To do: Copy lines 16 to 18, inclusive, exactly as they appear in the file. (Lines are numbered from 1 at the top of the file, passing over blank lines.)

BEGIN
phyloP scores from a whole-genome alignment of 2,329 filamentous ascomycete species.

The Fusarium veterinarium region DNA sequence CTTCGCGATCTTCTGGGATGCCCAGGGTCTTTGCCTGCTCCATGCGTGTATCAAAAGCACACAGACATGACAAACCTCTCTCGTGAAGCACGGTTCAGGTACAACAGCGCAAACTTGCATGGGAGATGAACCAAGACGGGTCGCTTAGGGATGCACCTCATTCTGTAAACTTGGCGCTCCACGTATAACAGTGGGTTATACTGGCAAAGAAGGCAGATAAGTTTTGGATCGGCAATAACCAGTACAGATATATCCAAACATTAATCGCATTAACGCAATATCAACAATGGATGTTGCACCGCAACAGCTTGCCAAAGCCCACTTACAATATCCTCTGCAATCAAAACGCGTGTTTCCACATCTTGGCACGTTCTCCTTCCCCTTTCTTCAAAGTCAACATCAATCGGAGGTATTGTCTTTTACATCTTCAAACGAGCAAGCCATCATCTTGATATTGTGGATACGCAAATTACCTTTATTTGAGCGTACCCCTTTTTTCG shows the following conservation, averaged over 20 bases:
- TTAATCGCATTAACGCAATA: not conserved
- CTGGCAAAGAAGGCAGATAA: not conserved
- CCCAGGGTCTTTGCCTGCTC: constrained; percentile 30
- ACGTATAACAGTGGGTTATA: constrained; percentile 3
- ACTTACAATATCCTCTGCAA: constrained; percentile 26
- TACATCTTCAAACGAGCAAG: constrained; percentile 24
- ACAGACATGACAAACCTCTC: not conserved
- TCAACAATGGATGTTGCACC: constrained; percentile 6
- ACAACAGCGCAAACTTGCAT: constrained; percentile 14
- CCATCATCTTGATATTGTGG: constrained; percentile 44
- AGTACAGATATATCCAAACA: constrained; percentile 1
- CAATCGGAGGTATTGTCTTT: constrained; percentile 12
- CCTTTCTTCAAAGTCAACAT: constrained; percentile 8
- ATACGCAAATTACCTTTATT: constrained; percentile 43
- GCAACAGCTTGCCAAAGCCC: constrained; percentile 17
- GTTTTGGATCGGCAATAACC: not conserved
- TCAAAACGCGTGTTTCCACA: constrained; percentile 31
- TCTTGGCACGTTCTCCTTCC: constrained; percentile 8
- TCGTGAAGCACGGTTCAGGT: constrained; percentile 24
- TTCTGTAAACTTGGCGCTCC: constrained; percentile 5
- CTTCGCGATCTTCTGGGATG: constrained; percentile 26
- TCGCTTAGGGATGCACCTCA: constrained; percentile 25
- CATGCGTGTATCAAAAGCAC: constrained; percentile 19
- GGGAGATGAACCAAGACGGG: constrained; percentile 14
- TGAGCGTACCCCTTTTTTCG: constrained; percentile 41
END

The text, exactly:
- ATACGCAAATTACCTTTATT: constrained; percentile 43
- GCAACAGCTTGCCAAAGCCC: constrained; percentile 17
- GTTTTGGATCGGCAATAACC: not conserved